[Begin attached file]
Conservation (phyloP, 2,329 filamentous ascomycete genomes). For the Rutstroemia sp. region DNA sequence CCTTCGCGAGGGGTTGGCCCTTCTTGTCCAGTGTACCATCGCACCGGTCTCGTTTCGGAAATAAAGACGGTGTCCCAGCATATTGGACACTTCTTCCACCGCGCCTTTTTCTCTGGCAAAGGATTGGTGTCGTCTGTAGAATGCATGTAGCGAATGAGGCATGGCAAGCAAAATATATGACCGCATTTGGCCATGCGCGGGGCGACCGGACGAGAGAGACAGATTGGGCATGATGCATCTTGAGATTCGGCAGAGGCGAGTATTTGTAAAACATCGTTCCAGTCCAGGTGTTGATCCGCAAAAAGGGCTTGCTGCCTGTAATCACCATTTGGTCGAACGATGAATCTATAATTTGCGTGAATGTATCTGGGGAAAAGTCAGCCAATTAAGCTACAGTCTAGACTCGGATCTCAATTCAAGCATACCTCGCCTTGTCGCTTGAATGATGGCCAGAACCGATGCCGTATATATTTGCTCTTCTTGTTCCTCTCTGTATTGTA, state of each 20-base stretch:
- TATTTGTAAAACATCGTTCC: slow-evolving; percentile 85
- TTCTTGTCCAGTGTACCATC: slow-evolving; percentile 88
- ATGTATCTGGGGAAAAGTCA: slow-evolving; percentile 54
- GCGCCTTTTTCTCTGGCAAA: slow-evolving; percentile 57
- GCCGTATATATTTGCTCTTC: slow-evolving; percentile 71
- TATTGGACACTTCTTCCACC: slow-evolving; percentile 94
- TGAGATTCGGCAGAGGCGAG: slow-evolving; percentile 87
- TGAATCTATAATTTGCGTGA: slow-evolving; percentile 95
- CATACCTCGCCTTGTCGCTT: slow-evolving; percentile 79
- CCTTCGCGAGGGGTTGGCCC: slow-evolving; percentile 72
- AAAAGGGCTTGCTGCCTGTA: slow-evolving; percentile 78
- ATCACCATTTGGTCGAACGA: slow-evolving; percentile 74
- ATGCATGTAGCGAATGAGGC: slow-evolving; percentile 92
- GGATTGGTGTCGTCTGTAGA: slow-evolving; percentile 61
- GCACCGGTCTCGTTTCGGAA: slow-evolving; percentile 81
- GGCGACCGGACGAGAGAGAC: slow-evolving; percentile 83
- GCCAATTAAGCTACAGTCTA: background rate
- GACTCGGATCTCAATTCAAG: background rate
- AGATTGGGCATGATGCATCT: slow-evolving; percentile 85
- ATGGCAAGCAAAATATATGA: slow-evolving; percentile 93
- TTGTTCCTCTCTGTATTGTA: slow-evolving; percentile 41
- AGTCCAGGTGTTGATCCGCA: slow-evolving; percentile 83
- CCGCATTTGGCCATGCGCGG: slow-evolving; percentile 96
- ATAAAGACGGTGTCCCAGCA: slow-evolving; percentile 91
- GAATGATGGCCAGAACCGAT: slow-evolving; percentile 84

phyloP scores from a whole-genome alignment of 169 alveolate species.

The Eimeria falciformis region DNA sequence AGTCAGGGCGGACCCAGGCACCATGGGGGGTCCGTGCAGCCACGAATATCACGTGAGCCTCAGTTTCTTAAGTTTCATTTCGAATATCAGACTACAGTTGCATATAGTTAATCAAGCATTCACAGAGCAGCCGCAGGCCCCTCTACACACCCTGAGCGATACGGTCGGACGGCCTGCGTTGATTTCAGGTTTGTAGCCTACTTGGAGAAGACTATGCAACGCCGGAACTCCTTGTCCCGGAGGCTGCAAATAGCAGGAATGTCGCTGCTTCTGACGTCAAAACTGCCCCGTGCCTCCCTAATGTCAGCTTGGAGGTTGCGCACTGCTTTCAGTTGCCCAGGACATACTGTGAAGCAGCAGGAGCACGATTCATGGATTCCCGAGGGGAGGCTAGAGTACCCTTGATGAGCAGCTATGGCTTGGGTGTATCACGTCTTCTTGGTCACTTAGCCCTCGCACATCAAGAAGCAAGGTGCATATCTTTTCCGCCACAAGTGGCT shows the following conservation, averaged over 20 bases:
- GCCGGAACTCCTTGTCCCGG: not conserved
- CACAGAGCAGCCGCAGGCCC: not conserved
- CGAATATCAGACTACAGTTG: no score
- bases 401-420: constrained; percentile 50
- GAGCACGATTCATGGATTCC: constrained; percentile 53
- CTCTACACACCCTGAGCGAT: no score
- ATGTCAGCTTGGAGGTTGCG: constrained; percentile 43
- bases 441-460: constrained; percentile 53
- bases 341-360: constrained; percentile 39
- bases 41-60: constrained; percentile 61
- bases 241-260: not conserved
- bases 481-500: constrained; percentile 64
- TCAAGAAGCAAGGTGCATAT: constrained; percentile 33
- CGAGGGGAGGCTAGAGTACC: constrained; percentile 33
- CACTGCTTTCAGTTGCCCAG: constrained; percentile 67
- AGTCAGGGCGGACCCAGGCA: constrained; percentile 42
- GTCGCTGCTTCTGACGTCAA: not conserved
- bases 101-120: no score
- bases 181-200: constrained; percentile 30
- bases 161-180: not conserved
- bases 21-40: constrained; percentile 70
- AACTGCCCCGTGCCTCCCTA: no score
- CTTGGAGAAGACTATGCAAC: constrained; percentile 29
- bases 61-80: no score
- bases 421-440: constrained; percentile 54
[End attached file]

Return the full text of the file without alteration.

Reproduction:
Conservation (phyloP, 2,329 filamentous ascomycete genomes). For the Rutstroemia sp. region DNA sequence CCTTCGCGAGGGGTTGGCCCTTCTTGTCCAGTGTACCATCGCACCGGTCTCGTTTCGGAAATAAAGACGGTGTCCCAGCATATTGGACACTTCTTCCACCGCGCCTTTTTCTCTGGCAAAGGATTGGTGTCGTCTGTAGAATGCATGTAGCGAATGAGGCATGGCAAGCAAAATATATGACCGCATTTGGCCATGCGCGGGGCGACCGGACGAGAGAGACAGATTGGGCATGATGCATCTTGAGATTCGGCAGAGGCGAGTATTTGTAAAACATCGTTCCAGTCCAGGTGTTGATCCGCAAAAAGGGCTTGCTGCCTGTAATCACCATTTGGTCGAACGATGAATCTATAATTTGCGTGAATGTATCTGGGGAAAAGTCAGCCAATTAAGCTACAGTCTAGACTCGGATCTCAATTCAAGCATACCTCGCCTTGTCGCTTGAATGATGGCCAGAACCGATGCCGTATATATTTGCTCTTCTTGTTCCTCTCTGTATTGTA, state of each 20-base stretch:
- TATTTGTAAAACATCGTTCC: slow-evolving; percentile 85
- TTCTTGTCCAGTGTACCATC: slow-evolving; percentile 88
- ATGTATCTGGGGAAAAGTCA: slow-evolving; percentile 54
- GCGCCTTTTTCTCTGGCAAA: slow-evolving; percentile 57
- GCCGTATATATTTGCTCTTC: slow-evolving; percentile 71
- TATTGGACACTTCTTCCACC: slow-evolving; percentile 94
- TGAGATTCGGCAGAGGCGAG: slow-evolving; percentile 87
- TGAATCTATAATTTGCGTGA: slow-evolving; percentile 95
- CATACCTCGCCTTGTCGCTT: slow-evolving; percentile 79
- CCTTCGCGAGGGGTTGGCCC: slow-evolving; percentile 72
- AAAAGGGCTTGCTGCCTGTA: slow-evolving; percentile 78
- ATCACCATTTGGTCGAACGA: slow-evolving; percentile 74
- ATGCATGTAGCGAATGAGGC: slow-evolving; percentile 92
- GGATTGGTGTCGTCTGTAGA: slow-evolving; percentile 61
- GCACCGGTCTCGTTTCGGAA: slow-evolving; percentile 81
- GGCGACCGGACGAGAGAGAC: slow-evolving; percentile 83
- GCCAATTAAGCTACAGTCTA: background rate
- GACTCGGATCTCAATTCAAG: background rate
- AGATTGGGCATGATGCATCT: slow-evolving; percentile 85
- ATGGCAAGCAAAATATATGA: slow-evolving; percentile 93
- TTGTTCCTCTCTGTATTGTA: slow-evolving; percentile 41
- AGTCCAGGTGTTGATCCGCA: slow-evolving; percentile 83
- CCGCATTTGGCCATGCGCGG: slow-evolving; percentile 96
- ATAAAGACGGTGTCCCAGCA: slow-evolving; percentile 91
- GAATGATGGCCAGAACCGAT: slow-evolving; percentile 84

phyloP scores from a whole-genome alignment of 169 alveolate species.

The Eimeria falciformis region DNA sequence AGTCAGGGCGGACCCAGGCACCATGGGGGGTCCGTGCAGCCACGAATATCACGTGAGCCTCAGTTTCTTAAGTTTCATTTCGAATATCAGACTACAGTTGCATATAGTTAATCAAGCATTCACAGAGCAGCCGCAGGCCCCTCTACACACCCTGAGCGATACGGTCGGACGGCCTGCGTTGATTTCAGGTTTGTAGCCTACTTGGAGAAGACTATGCAACGCCGGAACTCCTTGTCCCGGAGGCTGCAAATAGCAGGAATGTCGCTGCTTCTGACGTCAAAACTGCCCCGTGCCTCCCTAATGTCAGCTTGGAGGTTGCGCACTGCTTTCAGTTGCCCAGGACATACTGTGAAGCAGCAGGAGCACGATTCATGGATTCCCGAGGGGAGGCTAGAGTACCCTTGATGAGCAGCTATGGCTTGGGTGTATCACGTCTTCTTGGTCACTTAGCCCTCGCACATCAAGAAGCAAGGTGCATATCTTTTCCGCCACAAGTGGCT shows the following conservation, averaged over 20 bases:
- GCCGGAACTCCTTGTCCCGG: not conserved
- CACAGAGCAGCCGCAGGCCC: not conserved
- CGAATATCAGACTACAGTTG: no score
- bases 401-420: constrained; percentile 50
- GAGCACGATTCATGGATTCC: constrained; percentile 53
- CTCTACACACCCTGAGCGAT: no score
- ATGTCAGCTTGGAGGTTGCG: constrained; percentile 43
- bases 441-460: constrained; percentile 53
- bases 341-360: constrained; percentile 39
- bases 41-60: constrained; percentile 61
- bases 241-260: not conserved
- bases 481-500: constrained; percentile 64
- TCAAGAAGCAAGGTGCATAT: constrained; percentile 33
- CGAGGGGAGGCTAGAGTACC: constrained; percentile 33
- CACTGCTTTCAGTTGCCCAG: constrained; percentile 67
- AGTCAGGGCGGACCCAGGCA: constrained; percentile 42
- GTCGCTGCTTCTGACGTCAA: not conserved
- bases 101-120: no score
- bases 181-200: constrained; percentile 30
- bases 161-180: not conserved
- bases 21-40: constrained; percentile 70
- AACTGCCCCGTGCCTCCCTA: no score
- CTTGGAGAAGACTATGCAAC: constrained; percentile 29
- bases 61-80: no score
- bases 421-440: constrained; percentile 54